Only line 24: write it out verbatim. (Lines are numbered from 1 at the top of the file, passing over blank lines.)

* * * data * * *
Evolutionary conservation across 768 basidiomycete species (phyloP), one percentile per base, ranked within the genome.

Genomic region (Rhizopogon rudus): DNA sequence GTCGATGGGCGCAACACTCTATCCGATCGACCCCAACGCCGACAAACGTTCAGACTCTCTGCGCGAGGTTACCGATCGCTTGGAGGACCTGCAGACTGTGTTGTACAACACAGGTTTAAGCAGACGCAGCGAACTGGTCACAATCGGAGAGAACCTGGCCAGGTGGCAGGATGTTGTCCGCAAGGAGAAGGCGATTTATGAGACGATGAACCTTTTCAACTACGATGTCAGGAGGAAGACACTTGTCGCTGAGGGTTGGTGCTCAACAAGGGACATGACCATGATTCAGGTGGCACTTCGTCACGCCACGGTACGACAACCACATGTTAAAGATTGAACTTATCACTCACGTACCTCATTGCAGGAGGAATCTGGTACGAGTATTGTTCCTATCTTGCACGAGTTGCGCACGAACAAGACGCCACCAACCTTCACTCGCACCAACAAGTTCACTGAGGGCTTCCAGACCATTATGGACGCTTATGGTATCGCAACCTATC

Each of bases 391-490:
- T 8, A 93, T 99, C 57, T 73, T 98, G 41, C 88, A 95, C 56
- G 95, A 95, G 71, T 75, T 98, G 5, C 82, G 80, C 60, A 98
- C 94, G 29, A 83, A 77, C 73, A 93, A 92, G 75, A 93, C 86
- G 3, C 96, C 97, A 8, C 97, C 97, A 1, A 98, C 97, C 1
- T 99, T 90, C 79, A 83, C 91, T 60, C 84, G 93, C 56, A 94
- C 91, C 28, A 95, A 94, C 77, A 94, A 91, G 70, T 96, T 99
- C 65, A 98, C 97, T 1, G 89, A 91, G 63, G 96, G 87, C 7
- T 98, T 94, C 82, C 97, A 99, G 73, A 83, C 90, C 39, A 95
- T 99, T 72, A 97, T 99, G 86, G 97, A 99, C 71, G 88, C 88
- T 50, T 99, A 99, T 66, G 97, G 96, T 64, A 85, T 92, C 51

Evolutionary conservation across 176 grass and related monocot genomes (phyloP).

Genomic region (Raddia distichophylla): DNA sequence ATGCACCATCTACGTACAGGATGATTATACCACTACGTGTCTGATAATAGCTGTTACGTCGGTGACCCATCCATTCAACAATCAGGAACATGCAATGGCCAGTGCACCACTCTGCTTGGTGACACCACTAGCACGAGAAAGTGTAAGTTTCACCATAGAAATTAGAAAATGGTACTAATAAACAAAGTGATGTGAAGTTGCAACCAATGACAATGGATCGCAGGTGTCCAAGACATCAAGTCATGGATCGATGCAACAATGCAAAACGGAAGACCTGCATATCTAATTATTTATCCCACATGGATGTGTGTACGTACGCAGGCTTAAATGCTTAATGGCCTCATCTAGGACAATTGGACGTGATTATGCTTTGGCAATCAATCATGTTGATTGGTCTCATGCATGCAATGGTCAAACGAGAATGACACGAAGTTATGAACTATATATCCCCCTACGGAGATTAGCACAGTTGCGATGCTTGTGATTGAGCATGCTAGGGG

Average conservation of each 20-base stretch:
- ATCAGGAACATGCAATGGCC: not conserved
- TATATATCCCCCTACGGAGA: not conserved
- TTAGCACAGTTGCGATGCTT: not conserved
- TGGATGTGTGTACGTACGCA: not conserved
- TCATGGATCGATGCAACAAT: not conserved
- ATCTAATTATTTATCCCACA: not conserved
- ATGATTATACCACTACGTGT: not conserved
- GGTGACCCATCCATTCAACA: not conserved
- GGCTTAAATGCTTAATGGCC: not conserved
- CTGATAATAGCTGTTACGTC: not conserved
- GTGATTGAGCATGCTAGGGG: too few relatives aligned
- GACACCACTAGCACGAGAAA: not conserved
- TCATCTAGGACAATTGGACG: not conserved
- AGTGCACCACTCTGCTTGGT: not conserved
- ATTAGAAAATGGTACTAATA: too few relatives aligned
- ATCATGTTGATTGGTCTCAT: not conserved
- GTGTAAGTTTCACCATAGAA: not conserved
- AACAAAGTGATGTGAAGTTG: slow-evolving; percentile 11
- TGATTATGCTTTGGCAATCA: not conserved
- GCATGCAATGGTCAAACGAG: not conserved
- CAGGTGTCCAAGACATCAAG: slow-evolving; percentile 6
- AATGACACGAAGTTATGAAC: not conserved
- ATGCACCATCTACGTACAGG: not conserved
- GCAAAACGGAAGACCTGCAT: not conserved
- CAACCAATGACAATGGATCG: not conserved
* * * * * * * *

- GGTGACCCATCCATTCAACA: not conserved